Funded by the National Science Foundation of the USA, and led by the University of Indiana, this project analyzed the introduction of market-based conservation policies, particularly habitat banking, in the EU as a test-case for the global feasibility of such approaches. While market-based approaches to conservation have been in play in the USA for nearly 40 years, the advent of such approaches in the EU has sparked great debate. The success or failure of EU attempts to regulate the environment using habitat banking will speak to the potential of markets and the obstacles in the way of global economic integration.
During two years, the project examined in detail the current implementation of habitat banking in Spain and the UK, and investigated the controversies over this policy approach at the EU level. The research consisted of interviews with staff at the European Commission, and at German, Spanish and British national and regional environmental agencies, NGOs, and consulting firms, as well as with environmental scientists and habitat banking entrepreneurs; and of a comparative analysis of the process of developing and using the ecological metrics by which habitat credits are assessed in each member state.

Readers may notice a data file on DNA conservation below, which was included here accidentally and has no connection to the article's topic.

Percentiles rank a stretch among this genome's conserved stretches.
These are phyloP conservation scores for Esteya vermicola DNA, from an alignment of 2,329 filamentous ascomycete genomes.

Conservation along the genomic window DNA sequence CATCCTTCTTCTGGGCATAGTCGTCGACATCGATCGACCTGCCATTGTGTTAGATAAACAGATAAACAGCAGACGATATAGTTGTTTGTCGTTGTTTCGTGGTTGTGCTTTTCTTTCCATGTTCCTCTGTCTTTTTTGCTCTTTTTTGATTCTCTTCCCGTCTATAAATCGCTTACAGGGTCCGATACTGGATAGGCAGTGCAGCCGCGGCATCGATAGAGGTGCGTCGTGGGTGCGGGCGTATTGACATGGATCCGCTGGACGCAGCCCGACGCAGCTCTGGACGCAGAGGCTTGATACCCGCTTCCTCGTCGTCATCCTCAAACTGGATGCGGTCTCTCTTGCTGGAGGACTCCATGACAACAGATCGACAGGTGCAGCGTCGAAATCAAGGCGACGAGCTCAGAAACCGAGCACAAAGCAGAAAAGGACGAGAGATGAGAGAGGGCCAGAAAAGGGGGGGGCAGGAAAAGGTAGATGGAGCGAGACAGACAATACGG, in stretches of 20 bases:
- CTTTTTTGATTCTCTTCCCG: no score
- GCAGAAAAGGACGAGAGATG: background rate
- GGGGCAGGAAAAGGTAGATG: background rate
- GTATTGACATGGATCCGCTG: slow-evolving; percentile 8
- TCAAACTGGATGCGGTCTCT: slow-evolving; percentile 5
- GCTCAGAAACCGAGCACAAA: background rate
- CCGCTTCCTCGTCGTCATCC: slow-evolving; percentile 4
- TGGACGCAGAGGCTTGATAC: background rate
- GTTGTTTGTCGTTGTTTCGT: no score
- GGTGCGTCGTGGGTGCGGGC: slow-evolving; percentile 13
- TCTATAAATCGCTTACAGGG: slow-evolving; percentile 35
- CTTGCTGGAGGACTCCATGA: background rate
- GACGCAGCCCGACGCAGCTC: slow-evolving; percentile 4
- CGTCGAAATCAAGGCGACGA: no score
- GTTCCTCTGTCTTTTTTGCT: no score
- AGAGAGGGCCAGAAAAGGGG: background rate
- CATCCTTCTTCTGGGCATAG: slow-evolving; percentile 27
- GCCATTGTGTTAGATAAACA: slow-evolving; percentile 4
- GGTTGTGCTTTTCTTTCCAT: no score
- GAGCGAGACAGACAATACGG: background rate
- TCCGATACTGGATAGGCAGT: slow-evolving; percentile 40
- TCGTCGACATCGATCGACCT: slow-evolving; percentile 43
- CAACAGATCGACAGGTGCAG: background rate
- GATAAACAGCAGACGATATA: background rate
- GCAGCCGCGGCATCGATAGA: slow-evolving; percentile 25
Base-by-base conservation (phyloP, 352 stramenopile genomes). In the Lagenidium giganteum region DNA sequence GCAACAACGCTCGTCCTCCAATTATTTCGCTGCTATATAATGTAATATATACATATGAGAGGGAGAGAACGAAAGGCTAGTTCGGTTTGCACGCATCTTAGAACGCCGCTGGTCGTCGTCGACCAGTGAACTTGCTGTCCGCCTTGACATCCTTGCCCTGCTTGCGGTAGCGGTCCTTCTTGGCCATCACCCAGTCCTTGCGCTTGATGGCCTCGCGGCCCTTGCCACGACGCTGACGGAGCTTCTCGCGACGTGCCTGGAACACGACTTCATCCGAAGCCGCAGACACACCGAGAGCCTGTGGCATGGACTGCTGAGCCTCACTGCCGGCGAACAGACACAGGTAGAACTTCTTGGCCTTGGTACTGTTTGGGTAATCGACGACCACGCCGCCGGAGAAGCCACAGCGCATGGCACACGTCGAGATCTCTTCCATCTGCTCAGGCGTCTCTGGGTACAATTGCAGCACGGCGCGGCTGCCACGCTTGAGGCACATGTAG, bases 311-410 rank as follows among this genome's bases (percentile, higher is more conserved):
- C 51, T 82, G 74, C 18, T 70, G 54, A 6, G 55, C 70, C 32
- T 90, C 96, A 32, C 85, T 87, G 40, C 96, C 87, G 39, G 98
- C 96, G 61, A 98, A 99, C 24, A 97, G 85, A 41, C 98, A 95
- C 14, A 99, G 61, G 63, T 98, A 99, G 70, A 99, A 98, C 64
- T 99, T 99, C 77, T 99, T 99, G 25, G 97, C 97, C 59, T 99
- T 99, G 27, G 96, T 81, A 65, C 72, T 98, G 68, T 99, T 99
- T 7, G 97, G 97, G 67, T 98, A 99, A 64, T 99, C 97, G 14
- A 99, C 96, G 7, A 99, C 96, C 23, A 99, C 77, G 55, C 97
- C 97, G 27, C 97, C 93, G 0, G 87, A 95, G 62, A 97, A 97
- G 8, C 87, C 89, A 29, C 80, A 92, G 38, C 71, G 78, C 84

The project's findings, which are currently under review in different outlets, will contribute to current policy debates and have been presented in several international conferences and workshops (e.g. The Association of American Geographers Conference), and in the targeted countries.